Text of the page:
If Russell at least dabbled in the life, Joey stayed firmly out. He watched what it did to Danny, who was hooked on heroin at one point.

"He saw it all," said Russell. "His own brother shot a lot of dope. I went through hell. He had a good father, a good mother, and he was able to escape. But you still got family out there, you still got friends. It's not that much peer pressure. It's not like you got to come out and join the game."

Hollis is a 525-acre, southeastern stretch of Queens. For Run-DMC, it is what Liverpool was to the Beatles, but something more. The Beatles left the Mersey behind, and years later, they weren't writing elegiac remembrances of hanging out on the docks or playing the Cavern Club. They moved on. Run-DMC, on the other hand, held up their home neighborhood as a source of pride, whether rolling past their boys with the radio blasting or celebrating "Christmas in Hollis" on record long after they could afford to leave it behind. It's no wonder the cover of their authorized autobiography, Tougher Than Leather, features a Janette Beckman photo of the guys-and their crew-standing outside in Hollis back in the day.

It wasn't Bel-Air or even Long Island, but it wasn't something to turn your nose up at. Hollis in the '70s was an urban oasis compared to the burned-out brick buildings of the Bronx. "Moving on up" was the operative phrase, taking its cue from the popular sitcom The Jeffersons. In Hollis, you had a fenced-in yard, a driveway, and your own walls. You could be safe, plan for college, and build a life. Which is not to say it was perfect. There was crime, there was dealing, there were times and corners you didn't want to be out on by yourself.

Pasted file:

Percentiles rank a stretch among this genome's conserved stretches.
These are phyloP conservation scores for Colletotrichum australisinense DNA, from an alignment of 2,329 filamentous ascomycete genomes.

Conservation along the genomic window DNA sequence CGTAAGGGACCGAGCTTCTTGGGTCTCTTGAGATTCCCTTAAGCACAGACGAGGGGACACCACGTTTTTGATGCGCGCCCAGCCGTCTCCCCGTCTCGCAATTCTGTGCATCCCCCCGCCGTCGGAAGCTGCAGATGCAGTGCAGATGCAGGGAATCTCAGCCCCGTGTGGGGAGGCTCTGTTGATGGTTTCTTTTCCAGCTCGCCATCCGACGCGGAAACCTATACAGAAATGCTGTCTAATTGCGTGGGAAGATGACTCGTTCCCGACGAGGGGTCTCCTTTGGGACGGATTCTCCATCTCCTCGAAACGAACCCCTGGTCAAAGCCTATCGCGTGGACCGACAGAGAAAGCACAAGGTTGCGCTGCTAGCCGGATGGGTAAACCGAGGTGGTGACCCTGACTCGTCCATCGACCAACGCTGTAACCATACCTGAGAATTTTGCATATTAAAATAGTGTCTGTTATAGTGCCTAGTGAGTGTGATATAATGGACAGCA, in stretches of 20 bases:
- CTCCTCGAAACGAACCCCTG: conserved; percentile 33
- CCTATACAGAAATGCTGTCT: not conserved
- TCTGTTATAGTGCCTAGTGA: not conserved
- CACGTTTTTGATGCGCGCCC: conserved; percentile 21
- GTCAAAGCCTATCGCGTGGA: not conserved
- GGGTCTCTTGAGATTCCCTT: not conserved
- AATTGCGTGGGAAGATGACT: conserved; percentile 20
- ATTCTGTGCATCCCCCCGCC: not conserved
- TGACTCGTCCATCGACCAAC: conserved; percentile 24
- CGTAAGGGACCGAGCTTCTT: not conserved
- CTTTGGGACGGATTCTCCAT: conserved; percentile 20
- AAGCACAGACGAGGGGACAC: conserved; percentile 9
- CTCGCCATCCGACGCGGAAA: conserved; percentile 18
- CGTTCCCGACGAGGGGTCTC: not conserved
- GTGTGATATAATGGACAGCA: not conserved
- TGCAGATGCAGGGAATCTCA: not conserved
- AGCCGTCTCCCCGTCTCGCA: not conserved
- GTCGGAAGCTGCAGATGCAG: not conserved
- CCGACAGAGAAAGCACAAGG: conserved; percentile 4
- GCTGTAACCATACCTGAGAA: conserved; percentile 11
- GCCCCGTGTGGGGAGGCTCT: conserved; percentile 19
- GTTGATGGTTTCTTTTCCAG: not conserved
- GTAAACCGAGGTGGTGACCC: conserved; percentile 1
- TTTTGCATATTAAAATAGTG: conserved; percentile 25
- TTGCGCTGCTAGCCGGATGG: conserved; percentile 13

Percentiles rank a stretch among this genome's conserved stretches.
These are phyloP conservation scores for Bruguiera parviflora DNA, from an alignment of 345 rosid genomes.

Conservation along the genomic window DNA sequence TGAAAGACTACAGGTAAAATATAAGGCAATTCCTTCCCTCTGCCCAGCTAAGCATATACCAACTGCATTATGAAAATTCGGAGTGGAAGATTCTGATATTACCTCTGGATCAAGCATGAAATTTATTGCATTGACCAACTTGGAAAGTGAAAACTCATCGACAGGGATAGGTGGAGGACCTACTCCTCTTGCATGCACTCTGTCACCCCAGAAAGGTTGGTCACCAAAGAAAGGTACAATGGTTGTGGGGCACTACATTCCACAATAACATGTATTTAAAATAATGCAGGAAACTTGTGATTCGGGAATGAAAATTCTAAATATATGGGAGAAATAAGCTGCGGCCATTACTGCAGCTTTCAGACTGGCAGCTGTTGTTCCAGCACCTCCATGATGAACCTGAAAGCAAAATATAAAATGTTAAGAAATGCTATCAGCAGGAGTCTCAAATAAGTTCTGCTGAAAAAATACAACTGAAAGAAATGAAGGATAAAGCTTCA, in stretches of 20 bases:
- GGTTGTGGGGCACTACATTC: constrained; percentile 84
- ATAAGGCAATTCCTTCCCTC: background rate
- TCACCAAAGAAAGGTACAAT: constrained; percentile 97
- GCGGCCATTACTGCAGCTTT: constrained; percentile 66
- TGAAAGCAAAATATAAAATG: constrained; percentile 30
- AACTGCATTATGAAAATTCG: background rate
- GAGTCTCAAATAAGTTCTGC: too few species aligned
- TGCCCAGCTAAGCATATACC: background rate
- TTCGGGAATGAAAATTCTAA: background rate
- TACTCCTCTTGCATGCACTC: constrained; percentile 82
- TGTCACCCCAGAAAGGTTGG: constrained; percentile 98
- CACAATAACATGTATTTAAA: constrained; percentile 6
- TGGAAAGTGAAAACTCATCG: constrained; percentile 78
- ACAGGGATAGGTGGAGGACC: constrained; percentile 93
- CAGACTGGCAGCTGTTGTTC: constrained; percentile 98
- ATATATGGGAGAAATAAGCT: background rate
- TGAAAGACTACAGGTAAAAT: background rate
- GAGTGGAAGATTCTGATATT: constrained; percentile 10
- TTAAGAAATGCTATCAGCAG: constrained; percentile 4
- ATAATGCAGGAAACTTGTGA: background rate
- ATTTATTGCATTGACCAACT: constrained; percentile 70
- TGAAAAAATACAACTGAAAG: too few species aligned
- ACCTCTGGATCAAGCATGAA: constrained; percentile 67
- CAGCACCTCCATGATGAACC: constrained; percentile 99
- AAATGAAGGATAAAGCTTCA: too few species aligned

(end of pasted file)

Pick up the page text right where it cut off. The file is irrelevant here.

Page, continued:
The local high school, in particular, did not inspire confidence. The Simmons brothers and Jay Mizell went to Andrew Jackson High School. (Darryl, who became DMC, did not; his parents sent him to Catholic school.) When the school shut down in the early 1990s, state officials noted that a "heroin factory" had been run out of the basement at one point. Its four-year graduation rate hovered around 30 percent.

For Joey-before he became Run-everything was about music and basketball. He loved shooting hoops down in the playgrounds. His connection to music began in the attic. The space first belonged to Danny. He and Russell sometimes let Joey come up. He stared at the nite-glow paint on the walls. The Gil Scott-Heron poster.

"And that's where I hear Frankie Crocker, in the attic," Run said. "The biggest DJ in the world and jammin' to that when they let me come up there."

Frankie Crocker. Amazing hair, almost heavy metal hair. You can see him in photos backstage with Barry White, just before Thanksgiving 1974, with that golden smile, neat tie, and those locks flowing over his shoulders. Two years later, he turned to an Afro and a white suit when his Heart and Soul Orchestra released a pair of albums on Casablanca Records, the label that also put out the Village People and Donna Summer.

Crocker ruled the airwaves on WBLS-FM, 107.5. He cruised the city in a flashy car or, more famously one night, rode a white stallion through the New York streets to make the grandest entrance at Studio 54. He was purely disco and would claim to hate rap, at least the rap that came later, stripped of the slap bass and four-on-the-floor beat. But Crocker's raps were famous, as much a model for the first-generation MCs as for the harder rhymes of Caz or the Funky 4+1. Because Crocker's rhymes weren't being heard only in nightclubs. They were blasting over the airwaves, bristling with confidence and cool where anybody could hear them.

"Good evening New York," Frankie would say to open his show over a waterbed of R&B chords. "This is the show that's bound to put more dips in your hips. More cut in your strut and more glide in your stride.